The previous Fender Japan models were all Fender Squier models. The Fender Contemporary models were manufactured from to by FujiGen Gakki and these Stratocasters were designed to be Superstrats Super Strat with a Floyd Rose like bridge designed by Schaller and Gotoh and humbucking pickups.
There was a lower priced Fender Contemporary Squier model produced as well. When CBS sold Fender to its current owners in there was a transitional period from to with limited Fender USA production resulting in mostly Fender Japan and leftover stock being sold. The Fender Contemporary Telecaster models used the same tremolo systems as the Fender Contemporary Stratocaster models. There were also USA Contemporary Stratocasters and Telecasters which were totally different than the original Japanese models in terms of features and construction.
These shortlived American-made models were made by the Fender Custom Shop in the mids. The System I tremolo system uses a behind the nut string locking mechanism and was manufactured by Gotoh.
Both bridges were manufactured in Germany by Schaller. Sometimes parts of the tremolo system are lost and one common modification is to make the bridge function as a hardtail by locking the bridge into a non movable position and installing a string tree for the first and second strings so that the strings don't slip out of the nut slots. The pickups used in the Contemporary models were manufactured by Fujigen. All the pickups used on the Contemporary models are Alnico and not ceramic pickups.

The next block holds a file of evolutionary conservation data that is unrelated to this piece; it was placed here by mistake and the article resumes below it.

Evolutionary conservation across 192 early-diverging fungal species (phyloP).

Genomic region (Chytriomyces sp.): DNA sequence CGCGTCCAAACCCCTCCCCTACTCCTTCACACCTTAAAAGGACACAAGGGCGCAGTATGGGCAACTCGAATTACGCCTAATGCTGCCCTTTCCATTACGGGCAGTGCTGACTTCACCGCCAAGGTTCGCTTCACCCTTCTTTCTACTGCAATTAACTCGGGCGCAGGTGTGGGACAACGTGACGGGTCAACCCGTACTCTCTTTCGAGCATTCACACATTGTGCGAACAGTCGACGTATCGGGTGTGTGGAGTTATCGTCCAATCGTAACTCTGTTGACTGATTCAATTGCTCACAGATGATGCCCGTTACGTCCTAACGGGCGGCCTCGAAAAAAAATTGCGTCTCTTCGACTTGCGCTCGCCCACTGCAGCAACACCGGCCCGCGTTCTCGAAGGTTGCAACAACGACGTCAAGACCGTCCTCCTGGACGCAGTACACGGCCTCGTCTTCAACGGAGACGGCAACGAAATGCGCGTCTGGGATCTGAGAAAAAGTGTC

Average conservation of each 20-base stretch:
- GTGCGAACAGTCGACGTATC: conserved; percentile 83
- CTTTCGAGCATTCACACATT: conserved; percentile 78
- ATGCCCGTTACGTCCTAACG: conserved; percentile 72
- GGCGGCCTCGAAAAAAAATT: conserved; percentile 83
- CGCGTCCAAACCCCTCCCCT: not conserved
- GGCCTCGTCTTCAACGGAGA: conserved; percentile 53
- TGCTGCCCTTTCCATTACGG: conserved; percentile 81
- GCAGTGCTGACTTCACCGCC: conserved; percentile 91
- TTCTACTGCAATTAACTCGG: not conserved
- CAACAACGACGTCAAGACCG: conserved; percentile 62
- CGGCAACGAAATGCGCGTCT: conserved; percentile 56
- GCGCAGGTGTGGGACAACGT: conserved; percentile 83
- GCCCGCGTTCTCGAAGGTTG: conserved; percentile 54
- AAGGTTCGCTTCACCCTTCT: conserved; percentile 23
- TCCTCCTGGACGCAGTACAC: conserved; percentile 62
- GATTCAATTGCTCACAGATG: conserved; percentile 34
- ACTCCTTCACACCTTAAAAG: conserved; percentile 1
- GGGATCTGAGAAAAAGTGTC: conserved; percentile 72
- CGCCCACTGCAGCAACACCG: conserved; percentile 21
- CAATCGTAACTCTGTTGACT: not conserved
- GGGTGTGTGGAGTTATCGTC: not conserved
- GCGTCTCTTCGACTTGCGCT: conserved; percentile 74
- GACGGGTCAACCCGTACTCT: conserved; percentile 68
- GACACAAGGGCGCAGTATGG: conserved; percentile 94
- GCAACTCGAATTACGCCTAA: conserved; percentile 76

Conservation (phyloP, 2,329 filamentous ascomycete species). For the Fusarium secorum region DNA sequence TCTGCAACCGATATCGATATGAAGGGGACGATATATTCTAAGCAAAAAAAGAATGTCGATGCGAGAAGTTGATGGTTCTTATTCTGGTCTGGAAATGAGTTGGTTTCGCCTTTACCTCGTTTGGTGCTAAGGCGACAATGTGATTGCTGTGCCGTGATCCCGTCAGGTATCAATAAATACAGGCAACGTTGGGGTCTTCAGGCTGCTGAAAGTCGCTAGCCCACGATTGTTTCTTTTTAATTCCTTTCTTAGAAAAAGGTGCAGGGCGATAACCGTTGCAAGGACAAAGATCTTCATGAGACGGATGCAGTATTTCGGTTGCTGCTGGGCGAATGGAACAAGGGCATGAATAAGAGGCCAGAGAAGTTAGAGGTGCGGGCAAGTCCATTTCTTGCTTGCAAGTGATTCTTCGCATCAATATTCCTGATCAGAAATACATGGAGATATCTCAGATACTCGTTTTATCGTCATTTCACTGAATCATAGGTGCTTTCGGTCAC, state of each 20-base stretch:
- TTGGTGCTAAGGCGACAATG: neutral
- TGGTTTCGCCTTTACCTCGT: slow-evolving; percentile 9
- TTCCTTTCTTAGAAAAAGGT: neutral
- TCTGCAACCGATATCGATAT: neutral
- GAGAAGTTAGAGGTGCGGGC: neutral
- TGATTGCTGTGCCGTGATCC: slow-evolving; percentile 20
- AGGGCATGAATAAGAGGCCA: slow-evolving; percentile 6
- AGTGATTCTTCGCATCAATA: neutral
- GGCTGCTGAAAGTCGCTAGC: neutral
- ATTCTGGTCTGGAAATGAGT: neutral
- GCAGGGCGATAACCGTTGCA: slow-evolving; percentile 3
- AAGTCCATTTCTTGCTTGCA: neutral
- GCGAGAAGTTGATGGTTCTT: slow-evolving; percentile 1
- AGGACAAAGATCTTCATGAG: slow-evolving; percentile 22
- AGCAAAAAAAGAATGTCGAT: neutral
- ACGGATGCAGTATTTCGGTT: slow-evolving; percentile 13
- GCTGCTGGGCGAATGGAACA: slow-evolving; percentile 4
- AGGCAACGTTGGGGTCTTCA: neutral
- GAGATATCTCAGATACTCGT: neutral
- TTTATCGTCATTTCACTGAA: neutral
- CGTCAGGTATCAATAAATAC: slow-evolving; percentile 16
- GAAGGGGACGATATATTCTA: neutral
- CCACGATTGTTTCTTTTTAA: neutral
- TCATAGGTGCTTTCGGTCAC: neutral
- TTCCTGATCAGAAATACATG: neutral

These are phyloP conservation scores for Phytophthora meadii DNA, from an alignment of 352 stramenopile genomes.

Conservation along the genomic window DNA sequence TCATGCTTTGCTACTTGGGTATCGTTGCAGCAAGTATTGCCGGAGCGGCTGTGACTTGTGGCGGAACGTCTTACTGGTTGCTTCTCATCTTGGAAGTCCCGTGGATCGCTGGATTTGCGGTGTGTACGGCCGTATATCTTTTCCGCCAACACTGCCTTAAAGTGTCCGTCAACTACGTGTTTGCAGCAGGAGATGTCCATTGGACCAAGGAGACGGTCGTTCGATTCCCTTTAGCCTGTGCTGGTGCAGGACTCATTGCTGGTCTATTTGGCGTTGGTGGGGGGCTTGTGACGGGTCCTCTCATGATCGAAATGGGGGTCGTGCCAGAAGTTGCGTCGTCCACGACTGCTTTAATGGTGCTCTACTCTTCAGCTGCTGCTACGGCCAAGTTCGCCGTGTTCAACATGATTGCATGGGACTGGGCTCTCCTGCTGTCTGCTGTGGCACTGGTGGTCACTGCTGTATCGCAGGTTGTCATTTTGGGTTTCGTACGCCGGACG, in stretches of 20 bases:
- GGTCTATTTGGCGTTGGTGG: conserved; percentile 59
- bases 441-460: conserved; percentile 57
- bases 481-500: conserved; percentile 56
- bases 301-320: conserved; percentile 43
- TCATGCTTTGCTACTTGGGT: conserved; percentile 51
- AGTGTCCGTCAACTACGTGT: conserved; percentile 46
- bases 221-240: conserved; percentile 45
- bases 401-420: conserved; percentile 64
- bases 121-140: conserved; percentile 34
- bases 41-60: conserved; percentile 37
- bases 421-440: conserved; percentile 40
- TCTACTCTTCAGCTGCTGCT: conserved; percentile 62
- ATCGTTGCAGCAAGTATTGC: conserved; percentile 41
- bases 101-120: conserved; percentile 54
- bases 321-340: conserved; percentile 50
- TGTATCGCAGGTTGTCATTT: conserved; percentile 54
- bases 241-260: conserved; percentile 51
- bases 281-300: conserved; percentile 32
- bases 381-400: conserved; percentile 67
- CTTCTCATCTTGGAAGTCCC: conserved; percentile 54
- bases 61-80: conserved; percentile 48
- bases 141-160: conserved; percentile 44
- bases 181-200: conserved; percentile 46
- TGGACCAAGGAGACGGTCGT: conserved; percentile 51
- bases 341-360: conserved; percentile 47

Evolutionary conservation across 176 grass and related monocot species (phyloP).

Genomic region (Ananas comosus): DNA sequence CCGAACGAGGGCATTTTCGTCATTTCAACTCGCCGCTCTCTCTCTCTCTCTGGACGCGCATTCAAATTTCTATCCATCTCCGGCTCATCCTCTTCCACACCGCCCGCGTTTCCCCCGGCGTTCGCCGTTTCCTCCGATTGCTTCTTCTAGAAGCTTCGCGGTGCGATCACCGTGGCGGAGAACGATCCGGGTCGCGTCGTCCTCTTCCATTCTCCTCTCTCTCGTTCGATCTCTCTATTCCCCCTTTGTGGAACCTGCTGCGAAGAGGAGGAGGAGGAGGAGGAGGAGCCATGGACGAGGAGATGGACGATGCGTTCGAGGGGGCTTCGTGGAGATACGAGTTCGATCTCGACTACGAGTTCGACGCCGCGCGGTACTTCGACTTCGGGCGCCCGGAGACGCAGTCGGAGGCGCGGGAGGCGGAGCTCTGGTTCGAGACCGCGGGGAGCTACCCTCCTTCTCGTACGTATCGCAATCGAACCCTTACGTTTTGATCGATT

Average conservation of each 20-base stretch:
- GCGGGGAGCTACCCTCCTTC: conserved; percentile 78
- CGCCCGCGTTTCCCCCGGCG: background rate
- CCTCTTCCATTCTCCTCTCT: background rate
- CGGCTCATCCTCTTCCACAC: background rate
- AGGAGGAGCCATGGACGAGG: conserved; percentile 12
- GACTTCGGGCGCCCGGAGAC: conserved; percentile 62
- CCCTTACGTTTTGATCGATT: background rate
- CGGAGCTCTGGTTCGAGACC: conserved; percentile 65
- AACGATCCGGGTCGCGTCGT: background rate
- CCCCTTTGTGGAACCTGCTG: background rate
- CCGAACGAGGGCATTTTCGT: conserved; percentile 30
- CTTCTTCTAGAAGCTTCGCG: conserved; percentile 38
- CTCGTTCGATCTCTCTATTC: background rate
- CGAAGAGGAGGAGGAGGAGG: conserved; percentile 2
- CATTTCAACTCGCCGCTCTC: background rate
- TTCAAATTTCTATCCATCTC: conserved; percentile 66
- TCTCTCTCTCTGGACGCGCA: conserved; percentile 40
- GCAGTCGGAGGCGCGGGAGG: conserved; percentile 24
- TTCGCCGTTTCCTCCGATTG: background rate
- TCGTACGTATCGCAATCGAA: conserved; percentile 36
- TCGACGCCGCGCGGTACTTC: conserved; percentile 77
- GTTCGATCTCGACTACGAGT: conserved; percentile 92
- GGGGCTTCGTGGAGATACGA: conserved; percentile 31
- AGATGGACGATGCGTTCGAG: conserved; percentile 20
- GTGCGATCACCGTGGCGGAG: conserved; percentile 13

The humbucking pickups used in the Contemporary models have a DC resistance which is approximately 7. The single coil pickups used in the Contemporary models have a DC resistance which is approximately 5. The body wood is either a tan coloured Birch or a white coloured Basswood. Most of the Fender Japan serial numbers do not follow this format. Fender Japan Guitar Serial Numbers Most readers of this are probably already aware that Fender USA guitar serial numbers "theoretically" follow a pattern.
They were designed to help identify the approximate manufacturing date of the guitar. The "theoretically" appears in the previous paragraph a number of times for these reasons: According to verifiable public information, the older serial numbers were notoriously placed in emptied coffee cans, boxes, etc.
When a Fender employee needed a serial number, they would sometimes reach in a grab whatever number came out I have personally seen and have seen the same listed on eBay more than once E3 serial numbered USA Fenders, with a neck date of Fender USA will tell you - if you take the time to email them and ask you can do so at the Fender web site , or better yet It should be noted Additionally, Fender USA sometimes adds letters to the serial number to make special designations.
All this is public information, avaiable on the web. I encourage you to take initiative and verify this and ALL information independently, for yourself. From this point forward, our focus will be on the Fender Japan serial numbering system. And the Fender Japan serial numbering system is I have found the Fender Japan serial numbering system considerably more reliable although, not perfect for dating instruments Fender Japan began production in It was decided that the first serial numbers issued by Fender Japan would begin with the letters "JV.
The "JV" alone, tells us the guitar was made between and The second serial number prefix used by Fender Japan was "SQ", which was followed by 5 digits. And the "SQ" alone, tells us the quitar was made in or Seeing the pattern yet? Hang on for just a few more moments The next serial number prefix used by Fender Japan - as shown on the Fender web site and other web sites as well - was "E".
The E was followed by 6 digits. The "E" alone tells us the guitar was made between and Not the same use of the "E" as the US serial number of the same time frame I'm ceratin you've got the picture by now The first letter or letters alone, is are all we need to determine the year of manufacture - in most cases A great place to start in verifying this for yourself is